COSMOGONY (κόσμος, world;
γίγνομαι, to come into being), a theory of the
origin of the world.
The different cosmogonies may be comprehended under two classes:—
1. Those which represent the matter though not the form of the
world to be from eternity.
2. Those which assign both the matter and form of the world to the
direct agency of a spiritual cause.
Pythagoras is reported as having taught that the monad was the beginning of all,
from this an indefinite duad, from these numbers, next signs, then plane
figures, then solid bodies, then the four elements—fire, water, earth, and air,—
whence the world, which is possessed of life and intellect (Diog. Laert., lib.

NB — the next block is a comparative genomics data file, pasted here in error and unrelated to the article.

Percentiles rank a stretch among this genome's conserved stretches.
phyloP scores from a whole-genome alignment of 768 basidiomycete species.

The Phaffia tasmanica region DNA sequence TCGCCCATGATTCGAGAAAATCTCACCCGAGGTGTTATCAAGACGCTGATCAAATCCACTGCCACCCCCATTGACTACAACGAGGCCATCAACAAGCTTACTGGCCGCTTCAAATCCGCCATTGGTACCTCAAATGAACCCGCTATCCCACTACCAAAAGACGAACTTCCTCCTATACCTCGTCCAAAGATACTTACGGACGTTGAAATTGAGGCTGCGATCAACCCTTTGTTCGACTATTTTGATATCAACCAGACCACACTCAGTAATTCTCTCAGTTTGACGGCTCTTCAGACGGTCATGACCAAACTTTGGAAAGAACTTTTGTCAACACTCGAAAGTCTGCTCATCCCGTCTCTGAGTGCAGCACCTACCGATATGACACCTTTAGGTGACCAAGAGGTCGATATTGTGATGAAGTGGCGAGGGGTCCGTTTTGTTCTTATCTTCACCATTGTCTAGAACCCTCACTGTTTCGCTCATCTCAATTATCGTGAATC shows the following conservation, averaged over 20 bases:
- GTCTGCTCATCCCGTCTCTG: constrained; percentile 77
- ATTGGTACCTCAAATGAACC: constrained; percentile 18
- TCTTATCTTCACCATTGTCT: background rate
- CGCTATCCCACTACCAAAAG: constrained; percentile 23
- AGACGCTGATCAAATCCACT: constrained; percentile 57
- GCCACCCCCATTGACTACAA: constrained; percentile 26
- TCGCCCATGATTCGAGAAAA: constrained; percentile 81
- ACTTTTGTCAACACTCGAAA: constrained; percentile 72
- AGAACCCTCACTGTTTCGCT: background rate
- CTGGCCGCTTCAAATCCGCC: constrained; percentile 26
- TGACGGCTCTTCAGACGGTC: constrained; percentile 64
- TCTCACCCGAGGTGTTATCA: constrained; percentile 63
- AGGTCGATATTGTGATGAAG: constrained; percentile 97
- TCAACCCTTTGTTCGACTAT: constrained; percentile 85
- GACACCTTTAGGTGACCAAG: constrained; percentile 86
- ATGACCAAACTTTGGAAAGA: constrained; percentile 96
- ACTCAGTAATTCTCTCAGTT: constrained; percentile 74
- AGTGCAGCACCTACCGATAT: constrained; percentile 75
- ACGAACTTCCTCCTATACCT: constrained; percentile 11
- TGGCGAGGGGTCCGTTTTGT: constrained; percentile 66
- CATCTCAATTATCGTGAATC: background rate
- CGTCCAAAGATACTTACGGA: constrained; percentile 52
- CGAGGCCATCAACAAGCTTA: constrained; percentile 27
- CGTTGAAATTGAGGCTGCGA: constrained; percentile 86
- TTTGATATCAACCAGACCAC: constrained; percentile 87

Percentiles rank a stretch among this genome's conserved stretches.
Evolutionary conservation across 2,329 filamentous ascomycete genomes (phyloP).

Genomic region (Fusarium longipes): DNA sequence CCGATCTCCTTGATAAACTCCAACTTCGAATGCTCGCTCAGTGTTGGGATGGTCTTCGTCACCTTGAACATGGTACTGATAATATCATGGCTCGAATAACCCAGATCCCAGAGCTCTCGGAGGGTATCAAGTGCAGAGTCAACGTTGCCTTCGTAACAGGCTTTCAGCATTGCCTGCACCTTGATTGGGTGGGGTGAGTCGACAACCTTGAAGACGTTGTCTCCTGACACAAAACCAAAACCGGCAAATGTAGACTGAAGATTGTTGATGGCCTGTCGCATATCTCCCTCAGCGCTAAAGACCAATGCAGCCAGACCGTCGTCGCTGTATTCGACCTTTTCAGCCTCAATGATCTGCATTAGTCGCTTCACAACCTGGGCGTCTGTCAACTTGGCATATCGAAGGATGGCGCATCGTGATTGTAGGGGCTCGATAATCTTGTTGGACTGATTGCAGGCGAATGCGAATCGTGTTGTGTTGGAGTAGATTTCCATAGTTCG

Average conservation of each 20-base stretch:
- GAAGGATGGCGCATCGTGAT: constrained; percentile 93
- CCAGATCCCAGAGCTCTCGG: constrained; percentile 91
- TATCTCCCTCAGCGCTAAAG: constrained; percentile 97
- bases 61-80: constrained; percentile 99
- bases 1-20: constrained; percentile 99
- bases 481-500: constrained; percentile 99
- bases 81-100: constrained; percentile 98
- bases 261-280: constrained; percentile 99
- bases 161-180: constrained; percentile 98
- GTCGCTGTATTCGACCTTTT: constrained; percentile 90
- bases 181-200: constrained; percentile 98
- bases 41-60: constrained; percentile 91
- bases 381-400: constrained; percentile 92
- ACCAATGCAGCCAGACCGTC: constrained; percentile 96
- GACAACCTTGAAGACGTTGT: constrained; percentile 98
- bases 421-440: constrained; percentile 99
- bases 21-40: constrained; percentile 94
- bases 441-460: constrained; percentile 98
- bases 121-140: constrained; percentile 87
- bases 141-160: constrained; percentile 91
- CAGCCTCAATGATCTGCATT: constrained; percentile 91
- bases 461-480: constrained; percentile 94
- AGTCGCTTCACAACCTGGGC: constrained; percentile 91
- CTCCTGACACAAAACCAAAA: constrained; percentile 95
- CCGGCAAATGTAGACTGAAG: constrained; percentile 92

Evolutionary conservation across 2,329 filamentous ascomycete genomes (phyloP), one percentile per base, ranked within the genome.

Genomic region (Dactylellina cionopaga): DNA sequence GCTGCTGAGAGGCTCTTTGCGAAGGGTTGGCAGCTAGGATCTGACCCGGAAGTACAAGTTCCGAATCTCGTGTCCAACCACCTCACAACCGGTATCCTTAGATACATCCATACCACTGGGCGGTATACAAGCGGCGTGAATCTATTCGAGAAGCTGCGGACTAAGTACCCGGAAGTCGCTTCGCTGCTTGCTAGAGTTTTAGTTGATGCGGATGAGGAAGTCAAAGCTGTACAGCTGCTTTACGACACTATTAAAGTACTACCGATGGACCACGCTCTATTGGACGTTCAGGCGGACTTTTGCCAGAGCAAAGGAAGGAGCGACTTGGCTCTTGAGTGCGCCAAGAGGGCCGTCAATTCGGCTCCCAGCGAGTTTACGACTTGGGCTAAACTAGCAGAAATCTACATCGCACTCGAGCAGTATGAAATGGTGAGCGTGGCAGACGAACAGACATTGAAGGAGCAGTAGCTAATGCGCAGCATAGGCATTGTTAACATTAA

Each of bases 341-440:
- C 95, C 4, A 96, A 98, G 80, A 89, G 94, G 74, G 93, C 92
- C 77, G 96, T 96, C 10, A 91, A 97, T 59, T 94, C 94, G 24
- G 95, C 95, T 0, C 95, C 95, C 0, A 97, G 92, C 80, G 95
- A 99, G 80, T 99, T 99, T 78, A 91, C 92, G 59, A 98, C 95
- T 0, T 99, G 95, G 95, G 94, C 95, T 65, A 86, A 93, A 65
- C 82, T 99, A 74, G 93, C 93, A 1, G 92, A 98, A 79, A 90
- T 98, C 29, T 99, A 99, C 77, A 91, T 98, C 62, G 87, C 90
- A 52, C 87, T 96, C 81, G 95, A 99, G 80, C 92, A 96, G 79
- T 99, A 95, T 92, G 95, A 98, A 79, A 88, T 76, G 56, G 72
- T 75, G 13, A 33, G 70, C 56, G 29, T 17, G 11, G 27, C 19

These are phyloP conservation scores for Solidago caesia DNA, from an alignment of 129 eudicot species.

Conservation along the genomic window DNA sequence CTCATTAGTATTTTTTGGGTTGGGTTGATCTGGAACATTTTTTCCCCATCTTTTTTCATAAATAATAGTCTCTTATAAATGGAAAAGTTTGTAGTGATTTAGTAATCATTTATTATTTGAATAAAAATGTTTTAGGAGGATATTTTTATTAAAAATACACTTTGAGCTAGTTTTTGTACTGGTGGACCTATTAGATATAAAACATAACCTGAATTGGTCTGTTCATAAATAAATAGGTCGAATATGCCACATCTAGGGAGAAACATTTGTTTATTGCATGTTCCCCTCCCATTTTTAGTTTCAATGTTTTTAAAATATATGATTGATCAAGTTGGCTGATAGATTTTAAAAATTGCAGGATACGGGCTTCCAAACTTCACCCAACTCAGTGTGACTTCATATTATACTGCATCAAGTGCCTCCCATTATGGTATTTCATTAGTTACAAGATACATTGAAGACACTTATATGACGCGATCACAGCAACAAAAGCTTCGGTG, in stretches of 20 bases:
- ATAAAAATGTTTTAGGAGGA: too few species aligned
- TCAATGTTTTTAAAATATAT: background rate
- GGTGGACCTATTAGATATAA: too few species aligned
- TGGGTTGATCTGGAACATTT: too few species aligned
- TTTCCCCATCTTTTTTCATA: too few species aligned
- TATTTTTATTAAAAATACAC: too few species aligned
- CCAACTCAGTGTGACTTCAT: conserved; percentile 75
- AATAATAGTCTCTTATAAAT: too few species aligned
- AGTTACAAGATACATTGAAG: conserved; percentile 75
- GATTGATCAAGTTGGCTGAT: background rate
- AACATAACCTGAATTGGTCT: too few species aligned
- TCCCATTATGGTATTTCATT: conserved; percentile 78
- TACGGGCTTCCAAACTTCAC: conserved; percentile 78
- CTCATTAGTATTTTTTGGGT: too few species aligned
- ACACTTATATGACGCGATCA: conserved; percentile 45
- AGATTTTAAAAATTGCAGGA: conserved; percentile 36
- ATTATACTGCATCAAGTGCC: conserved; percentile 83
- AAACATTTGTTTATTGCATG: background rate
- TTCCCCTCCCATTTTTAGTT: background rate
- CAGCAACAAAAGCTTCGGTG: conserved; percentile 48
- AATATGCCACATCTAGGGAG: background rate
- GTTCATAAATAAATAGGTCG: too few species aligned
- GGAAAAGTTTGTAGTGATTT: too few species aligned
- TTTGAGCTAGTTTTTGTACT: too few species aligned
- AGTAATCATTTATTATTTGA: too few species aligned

VIII. 48). The Atomists, Leucippus and Democritus, taught that the origin of
all was in indivisible and eternal atoms, similar in nature but differing in
form and position (Aristotle, Metaph., I. 4).
According to Aristotle, matter is
eternal; God acts directly upon the heavens; Nature has in it the principle of
motion and rest; all motion is directed to an end; and, in course of the motion,
the elements are originated, and beyond this, organised being.